Imagine a scene where a train is entering a yard through several sets of points. It has sound and lights and is moving at prototypical yard speed. Behind the engine are three lighted passenger carriages and a brake van.
The guard has the inside light on and the red marker lamps lit. The train moves slowly through each point, all the lights remain on and the sound continues without a hiccup.
You note that the rail is weathered, fine-scale Peco Code 75, making the whole yard scene very realistic. What you are seeing are electro-frog points in action!
Then why do many modellers shy away from them in droves or believe that they are far too difficult to connect up? Or is the electro-frog point just a secret for only those few?
What are electro-frog points?
As the name suggests electro-frog or live frog points have the frog or V section rails electrically powered. Like the prototype, these rails are all metal. Every metal wheel that runs over the frog picks up track power.
Why insul-frog points?
If you look at the picture you can see that as the locomotive moves straight through the point, the inner rail is the red rail and the outer is the blue rail. No problems here.
Now change the point. As the locomotive moves into the other siding, the wheels are moving from the blue rail to red rail at the frog and then back to blue rail. This will cause a momentary short circuit as the metal wheels contact the frog. There would already be a short circuit anyway because of the red and blue rails being joined.
So the manufacturers decided to make the frog or the V section insulated to stop the short circuit. They did this by making the frog from plastic. They also decided to power each closure rail from the contact point to stop the wide metal wheels shorting between the rails.
This makes them very easy to connect and was great for our first train-set when we ran trains at full speed through the points. The down side is the power goes dead in the siding when the point is switched. Small tank locos and shunt locos and those with few pickups stumble and stall on the dead or insulated frog if they go too slow. Sound locos can have the sound stop and then restart, lights in coaches and locos flicker on and off, all not very prototypical.
With the advent of DCC, loco decoders need full power in every piece of track, so having a dead spot at each point doesn’t help. Sure larger locos and those with all-wheel pickup don’t have a problem, and if you run your smaller locos at slot car speeds, they will get through most times.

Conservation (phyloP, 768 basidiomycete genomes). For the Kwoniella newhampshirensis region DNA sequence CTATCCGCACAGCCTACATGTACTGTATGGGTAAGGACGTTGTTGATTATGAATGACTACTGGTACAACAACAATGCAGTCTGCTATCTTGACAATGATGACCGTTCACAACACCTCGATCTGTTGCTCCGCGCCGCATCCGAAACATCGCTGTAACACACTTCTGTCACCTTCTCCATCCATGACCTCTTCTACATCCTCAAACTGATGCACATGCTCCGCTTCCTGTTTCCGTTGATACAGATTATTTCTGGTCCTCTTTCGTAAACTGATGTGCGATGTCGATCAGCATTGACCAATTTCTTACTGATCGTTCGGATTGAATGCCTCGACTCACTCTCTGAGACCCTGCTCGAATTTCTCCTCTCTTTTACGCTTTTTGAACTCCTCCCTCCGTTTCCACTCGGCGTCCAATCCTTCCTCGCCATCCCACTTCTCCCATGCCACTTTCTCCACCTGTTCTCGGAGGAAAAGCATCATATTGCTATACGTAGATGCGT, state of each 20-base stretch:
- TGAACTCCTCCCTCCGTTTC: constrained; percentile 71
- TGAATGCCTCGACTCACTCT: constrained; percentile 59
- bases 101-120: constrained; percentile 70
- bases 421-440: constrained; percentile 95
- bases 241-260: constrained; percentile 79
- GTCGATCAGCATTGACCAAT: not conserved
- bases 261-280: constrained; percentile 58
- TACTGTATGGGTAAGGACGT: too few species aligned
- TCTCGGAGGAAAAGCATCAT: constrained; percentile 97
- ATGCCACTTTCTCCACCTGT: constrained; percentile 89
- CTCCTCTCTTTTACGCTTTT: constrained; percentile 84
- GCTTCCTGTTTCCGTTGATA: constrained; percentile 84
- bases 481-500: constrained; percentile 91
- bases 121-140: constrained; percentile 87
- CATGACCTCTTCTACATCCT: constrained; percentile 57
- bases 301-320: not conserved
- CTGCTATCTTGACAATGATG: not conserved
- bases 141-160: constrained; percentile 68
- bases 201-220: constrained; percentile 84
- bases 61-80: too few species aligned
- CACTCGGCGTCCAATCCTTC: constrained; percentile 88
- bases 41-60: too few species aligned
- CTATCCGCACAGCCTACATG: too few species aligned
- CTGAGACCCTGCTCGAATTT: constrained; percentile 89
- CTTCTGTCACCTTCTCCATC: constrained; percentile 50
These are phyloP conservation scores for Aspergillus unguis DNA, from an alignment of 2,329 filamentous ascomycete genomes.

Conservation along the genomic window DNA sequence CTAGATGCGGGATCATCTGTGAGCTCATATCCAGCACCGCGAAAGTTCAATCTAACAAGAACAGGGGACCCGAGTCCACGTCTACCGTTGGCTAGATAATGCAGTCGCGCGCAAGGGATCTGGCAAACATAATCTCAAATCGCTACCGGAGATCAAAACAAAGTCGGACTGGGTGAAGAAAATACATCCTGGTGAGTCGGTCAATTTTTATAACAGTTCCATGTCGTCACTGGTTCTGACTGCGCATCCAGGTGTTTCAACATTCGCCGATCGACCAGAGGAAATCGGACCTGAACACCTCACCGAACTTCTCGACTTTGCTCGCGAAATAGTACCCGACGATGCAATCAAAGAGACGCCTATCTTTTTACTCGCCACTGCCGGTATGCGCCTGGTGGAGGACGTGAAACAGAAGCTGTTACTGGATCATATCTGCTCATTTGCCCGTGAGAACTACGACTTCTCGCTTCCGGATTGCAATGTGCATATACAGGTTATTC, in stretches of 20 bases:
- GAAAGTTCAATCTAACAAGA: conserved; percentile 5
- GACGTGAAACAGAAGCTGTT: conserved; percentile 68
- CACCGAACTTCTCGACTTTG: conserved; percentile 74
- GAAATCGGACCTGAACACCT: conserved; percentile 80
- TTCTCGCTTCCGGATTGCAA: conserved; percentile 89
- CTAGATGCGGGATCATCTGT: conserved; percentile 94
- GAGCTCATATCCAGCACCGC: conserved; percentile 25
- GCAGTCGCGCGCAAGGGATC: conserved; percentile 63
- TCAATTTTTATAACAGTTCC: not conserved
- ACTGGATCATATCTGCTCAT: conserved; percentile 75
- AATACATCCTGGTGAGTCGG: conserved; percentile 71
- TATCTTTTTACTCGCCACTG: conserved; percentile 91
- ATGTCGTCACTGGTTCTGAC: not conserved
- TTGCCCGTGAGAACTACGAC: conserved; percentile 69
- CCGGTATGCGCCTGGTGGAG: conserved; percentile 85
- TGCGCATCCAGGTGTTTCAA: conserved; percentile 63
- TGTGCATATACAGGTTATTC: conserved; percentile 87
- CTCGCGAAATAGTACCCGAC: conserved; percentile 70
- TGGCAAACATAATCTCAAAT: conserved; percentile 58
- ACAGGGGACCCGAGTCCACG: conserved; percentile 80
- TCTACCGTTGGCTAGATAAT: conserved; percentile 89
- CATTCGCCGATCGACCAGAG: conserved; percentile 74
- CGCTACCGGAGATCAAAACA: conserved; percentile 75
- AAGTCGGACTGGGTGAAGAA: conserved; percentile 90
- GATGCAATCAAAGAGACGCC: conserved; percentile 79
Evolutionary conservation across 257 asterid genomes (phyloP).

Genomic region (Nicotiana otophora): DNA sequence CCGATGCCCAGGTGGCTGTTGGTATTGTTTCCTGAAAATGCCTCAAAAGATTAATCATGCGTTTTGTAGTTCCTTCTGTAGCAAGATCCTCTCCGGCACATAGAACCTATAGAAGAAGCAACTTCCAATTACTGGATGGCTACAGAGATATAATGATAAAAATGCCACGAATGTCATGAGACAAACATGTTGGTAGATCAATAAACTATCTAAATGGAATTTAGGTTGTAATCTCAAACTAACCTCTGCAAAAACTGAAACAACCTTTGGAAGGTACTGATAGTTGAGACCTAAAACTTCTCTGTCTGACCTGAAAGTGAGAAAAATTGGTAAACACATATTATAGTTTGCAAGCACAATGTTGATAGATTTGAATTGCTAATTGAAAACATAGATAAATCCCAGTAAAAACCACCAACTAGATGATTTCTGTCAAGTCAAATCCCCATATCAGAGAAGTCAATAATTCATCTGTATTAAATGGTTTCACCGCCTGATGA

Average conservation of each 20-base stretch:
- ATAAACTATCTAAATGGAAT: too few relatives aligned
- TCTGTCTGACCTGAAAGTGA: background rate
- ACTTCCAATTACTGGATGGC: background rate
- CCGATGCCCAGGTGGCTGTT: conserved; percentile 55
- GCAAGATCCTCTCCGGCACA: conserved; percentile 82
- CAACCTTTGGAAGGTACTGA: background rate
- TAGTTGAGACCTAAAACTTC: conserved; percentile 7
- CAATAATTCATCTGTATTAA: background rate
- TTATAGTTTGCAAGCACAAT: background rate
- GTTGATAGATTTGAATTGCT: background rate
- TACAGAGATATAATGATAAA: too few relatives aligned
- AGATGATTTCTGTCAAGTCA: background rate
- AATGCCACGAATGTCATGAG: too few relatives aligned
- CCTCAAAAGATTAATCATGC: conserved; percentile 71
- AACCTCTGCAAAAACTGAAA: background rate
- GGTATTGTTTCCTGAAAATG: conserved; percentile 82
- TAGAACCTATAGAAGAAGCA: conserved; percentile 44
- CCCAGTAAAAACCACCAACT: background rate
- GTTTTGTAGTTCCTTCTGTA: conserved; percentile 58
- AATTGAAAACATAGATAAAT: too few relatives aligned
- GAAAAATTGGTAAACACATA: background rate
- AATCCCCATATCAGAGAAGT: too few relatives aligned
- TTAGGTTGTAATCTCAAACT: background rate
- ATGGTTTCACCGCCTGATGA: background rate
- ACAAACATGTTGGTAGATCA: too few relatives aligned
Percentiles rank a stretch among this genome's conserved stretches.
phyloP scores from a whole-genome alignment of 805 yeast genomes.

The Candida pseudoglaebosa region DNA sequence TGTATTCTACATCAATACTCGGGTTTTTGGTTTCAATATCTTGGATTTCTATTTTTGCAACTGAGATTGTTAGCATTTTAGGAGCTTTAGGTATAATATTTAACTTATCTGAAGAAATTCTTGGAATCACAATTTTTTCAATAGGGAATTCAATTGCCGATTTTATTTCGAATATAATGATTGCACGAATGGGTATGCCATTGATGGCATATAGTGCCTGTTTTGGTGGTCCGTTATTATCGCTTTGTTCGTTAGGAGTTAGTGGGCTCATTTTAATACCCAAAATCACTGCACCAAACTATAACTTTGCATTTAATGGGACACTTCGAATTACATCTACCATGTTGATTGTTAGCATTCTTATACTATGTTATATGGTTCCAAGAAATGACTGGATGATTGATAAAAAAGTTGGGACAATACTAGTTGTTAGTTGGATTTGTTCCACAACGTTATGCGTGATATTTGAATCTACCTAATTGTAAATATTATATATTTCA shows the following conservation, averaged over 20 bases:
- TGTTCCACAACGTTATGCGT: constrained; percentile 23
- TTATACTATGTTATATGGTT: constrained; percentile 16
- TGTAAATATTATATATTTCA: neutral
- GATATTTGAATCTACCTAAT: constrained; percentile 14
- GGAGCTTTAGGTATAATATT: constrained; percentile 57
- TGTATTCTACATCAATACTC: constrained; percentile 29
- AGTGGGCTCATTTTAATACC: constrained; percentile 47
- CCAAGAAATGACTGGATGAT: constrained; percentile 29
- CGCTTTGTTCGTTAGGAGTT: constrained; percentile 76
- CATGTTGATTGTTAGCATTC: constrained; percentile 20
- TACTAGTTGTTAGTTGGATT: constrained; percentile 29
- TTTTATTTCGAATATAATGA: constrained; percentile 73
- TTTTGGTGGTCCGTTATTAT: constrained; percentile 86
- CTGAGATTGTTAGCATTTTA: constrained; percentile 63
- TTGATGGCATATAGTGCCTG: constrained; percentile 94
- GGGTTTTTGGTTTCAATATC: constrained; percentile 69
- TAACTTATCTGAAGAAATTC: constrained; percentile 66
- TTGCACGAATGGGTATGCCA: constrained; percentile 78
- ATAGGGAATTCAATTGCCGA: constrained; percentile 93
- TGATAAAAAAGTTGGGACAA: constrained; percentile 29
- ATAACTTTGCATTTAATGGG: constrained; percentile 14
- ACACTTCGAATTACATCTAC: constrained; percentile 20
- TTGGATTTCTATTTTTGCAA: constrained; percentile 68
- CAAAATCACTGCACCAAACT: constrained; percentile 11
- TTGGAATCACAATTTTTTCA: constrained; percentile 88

How do electro-frog points work?
Two things are needed in the electro-frog point to make them work. And if you add a third you will make them work perfectly.
Most manufacturers of track include insulated rail joiners as part of their track-ware. Insulating both rails at the end of the frog solves the first concern. Regardless of the frog polarity (red or blue) a short circuit will not occur with the mainline or siding rail. Not too difficult so far?
If we wire the frog to a simple switch, we can now change the polarity as we change the point. With the frog isolated from both the running rails we will not short circuit.
Go one step further. Power the point with a motor and we can get the motor to operate the switch. Not too difficult so far?
Peco and Southline each make switches that you can add to a Peco solenoid point motor. Cobalt and Tortoise are slow motion point motors that have switches built into their circuits. Cobalt include a simple wire connection that does not require soldering. The one in the picture moves nice and slow using a surplus power supply giving 9volts DC. You can see the orange switch connections at the bottom of the motor.
To make electro-frog points 100% reliable you can power them full time by adding a short jumper wire between the stock and closing rails. This is done for these rails on the red side and on the blue side. This makes certain that power is always at these rails rather than just rely on the electrical contact between the closure blade and each stock rail. Yellow arrows point out these contacts below. Stock and closure rails for red and blue are also shown.
To do this, remove 40-50mm of insulation from some thin copper hook-up wire and tin with a hot soldering iron. From underneath the point, tin both sets of rails and solder a jumper wire across each pair. Trim to length so it won’t be seen. The picture shows the details.
You can see the underneath of this Peco electro-frog point. The frog wire shown in green will join to the common terminal of the switch, with insulated joiners needed at both frog rails.
Yellow arrows show where you cut the thin wires as per Pecos instructions. A simple twist of a small blade screwdriver does it.
Red and blue represent the two short jumper wires across each set of closure and stock rails. If your point does not have this gap you will need to remove plastic to gain access to the bottom of the rails on both the red and blue sides.
For a very small amount of effort you now have a point system that will work every time.
Copyright © February 2013
Rodney Beauchamp End of the Line Hobbies